As you move further out, you will encounter prospects who may not agree with your campaign, or who may not be willing to give because they don’t like the executive director or don’t agree with a certain program direction. For the second 30–40% of your goal, you will need to talk to fully twice as many prospects as the number of gifts you need.
Often, when a campaign is half to two-thirds of the way to its goal, it may seem to stall. No one is saying yes, people are reluctant to meet with you, volunteers are getting discouraged. The original excitement has worn off and the excitement of being in the home stretch has not yet kicked in.
The only thing you can do at this point is keep slogging away. You can try to add some excitement by asking a prospect for a challenge gift or even by soliciting the very last gift. “Will you give the last $50,000 to our campaign? If we can’t make it to that point, you will owe nothing.” If a prospect says yes to this, you can then tell all your other prospects that you have the beginning and the end — all you need is the middle.
Once you have raised or received pledges for 80–85% or more of your goal, you are ready to roll out the final phase of the campaign. If you have a large donor base, you will want to approach them with a mail appeal that asks them to complete the work that has been started. The mail appeal solicits gifts of $50, $100, $500. People are encouraged to think about spreading their giving over two or three years so as to make the largest gift possible.
If you don’t have a large donor base, you may want to go into the community and ask people who have never given you money before. Many groups have been successful in converting to annual fund donors those making capital campaign gifts who were initially drawn to the group for the boldness of its capital campaign.
You may also want to go to corporations, small businesses and family foundations at this point (if you haven’t already approached them) to help you reach the top. Your pitch to them is that it is clear at this point that you are going to meet your goal and be successful — they are simply being asked to join the winning team.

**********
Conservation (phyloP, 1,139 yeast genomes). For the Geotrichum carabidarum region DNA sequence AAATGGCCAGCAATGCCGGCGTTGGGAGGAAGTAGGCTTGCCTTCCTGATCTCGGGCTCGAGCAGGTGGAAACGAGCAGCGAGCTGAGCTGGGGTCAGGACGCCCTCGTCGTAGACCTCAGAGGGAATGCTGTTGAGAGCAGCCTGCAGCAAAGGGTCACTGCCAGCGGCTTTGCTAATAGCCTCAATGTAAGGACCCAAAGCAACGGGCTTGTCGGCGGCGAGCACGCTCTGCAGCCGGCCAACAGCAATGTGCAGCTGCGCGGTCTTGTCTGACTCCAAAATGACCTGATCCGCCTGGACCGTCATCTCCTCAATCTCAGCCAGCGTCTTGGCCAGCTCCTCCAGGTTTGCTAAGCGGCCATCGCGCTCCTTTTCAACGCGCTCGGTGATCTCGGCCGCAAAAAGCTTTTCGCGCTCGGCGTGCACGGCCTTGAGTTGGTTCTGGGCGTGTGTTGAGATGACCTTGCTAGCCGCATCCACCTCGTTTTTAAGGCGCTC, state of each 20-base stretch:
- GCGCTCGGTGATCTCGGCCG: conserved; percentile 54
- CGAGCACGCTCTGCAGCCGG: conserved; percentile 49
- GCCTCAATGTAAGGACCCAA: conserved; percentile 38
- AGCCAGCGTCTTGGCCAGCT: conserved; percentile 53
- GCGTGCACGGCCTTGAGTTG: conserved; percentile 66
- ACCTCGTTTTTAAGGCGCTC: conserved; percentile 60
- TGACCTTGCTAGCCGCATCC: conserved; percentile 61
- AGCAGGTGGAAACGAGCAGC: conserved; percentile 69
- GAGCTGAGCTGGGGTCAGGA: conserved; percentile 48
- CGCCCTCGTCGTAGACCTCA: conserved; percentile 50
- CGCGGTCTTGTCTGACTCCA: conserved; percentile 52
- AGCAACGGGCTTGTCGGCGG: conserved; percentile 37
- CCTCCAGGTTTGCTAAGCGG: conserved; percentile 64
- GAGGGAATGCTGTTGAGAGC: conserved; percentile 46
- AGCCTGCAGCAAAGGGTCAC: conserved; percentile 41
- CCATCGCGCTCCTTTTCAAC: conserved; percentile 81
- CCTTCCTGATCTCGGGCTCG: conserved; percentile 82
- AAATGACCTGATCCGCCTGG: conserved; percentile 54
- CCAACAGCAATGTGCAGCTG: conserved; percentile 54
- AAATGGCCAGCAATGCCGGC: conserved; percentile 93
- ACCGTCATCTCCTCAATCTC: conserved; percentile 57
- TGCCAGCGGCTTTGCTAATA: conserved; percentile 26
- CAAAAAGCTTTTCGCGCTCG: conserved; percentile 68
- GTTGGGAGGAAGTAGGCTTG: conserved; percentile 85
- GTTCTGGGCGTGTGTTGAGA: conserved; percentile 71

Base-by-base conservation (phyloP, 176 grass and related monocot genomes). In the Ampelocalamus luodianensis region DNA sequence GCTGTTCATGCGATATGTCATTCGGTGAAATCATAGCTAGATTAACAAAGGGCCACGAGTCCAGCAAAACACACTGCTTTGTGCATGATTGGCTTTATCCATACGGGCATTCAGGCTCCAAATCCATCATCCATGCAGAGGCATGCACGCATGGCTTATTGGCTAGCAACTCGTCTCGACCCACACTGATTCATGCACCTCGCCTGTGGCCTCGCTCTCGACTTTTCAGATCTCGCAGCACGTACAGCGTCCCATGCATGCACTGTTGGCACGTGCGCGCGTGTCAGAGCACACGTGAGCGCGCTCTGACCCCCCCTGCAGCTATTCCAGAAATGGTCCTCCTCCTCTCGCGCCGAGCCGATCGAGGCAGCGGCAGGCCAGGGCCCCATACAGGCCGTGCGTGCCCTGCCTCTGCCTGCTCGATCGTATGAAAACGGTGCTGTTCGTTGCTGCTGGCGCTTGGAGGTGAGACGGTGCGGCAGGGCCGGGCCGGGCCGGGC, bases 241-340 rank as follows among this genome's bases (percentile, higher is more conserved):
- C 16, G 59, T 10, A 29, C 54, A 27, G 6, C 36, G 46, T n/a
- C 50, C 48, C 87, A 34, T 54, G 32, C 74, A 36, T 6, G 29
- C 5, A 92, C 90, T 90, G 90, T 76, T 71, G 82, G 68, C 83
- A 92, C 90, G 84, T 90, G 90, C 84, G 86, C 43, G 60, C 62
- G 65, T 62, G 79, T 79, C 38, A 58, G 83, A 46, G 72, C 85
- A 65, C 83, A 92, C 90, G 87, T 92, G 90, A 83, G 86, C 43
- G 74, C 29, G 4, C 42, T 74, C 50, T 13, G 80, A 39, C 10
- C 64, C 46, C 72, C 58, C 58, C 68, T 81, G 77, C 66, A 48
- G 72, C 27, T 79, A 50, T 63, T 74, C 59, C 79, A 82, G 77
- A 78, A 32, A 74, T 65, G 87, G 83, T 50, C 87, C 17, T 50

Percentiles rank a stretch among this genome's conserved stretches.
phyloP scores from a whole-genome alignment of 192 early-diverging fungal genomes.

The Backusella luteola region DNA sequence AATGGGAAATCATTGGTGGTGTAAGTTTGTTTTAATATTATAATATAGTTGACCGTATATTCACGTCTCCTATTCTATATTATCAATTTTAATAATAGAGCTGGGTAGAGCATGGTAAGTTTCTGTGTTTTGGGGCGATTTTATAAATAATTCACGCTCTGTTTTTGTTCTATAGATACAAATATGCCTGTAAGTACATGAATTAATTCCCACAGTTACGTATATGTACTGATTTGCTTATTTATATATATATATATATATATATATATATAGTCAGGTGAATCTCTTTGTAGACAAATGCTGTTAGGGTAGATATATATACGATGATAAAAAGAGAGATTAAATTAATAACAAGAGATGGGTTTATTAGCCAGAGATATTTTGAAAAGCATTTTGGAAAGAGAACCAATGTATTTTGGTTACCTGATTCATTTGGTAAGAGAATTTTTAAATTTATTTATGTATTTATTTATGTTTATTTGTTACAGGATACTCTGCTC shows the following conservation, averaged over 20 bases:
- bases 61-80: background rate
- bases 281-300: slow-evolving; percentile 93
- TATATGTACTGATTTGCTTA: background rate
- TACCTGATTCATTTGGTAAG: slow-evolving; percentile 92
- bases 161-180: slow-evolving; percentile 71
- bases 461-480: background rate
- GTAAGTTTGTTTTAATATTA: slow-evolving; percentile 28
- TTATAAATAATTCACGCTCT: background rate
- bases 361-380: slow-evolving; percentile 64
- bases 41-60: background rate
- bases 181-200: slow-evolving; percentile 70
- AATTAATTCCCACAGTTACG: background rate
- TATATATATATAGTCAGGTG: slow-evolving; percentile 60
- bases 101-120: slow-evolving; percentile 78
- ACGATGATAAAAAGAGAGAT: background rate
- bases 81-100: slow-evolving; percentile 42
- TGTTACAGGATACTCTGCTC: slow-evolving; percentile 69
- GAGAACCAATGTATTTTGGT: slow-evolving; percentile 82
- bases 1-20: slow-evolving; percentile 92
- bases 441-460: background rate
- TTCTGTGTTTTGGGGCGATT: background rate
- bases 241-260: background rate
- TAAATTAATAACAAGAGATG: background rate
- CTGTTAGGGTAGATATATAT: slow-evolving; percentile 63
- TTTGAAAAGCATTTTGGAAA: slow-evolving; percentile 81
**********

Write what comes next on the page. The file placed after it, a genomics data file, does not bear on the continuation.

Many organizations that are within a few thousand dollars of their goal complete the campaign with a large special event. An awards dinner works well for this purpose, as you can not only thank people for what they have done for the campaign, but you can also call attention to your annual program needs and successes.
Even if you don’t put on a big event, you should have some kind of celebratory party where you bring in the final dollars on your thermometer or other symbol and toast yourselves for your hard work.
As you can see, two-thirds of the campaign is over before the public phase. Creating the case, getting agreement on the goal, researching the first prospects, testing the feasibility, soliciting the lead donors, and preparing for the public phase of the campaign are huge pieces of work.
The final third, the public phase, is also a huge piece of work and it may last as long as the first two phases. In many ways, however, it is much more straightforward. If the groundwork has been laid properly, the final phase of the campaign will feel very manageable.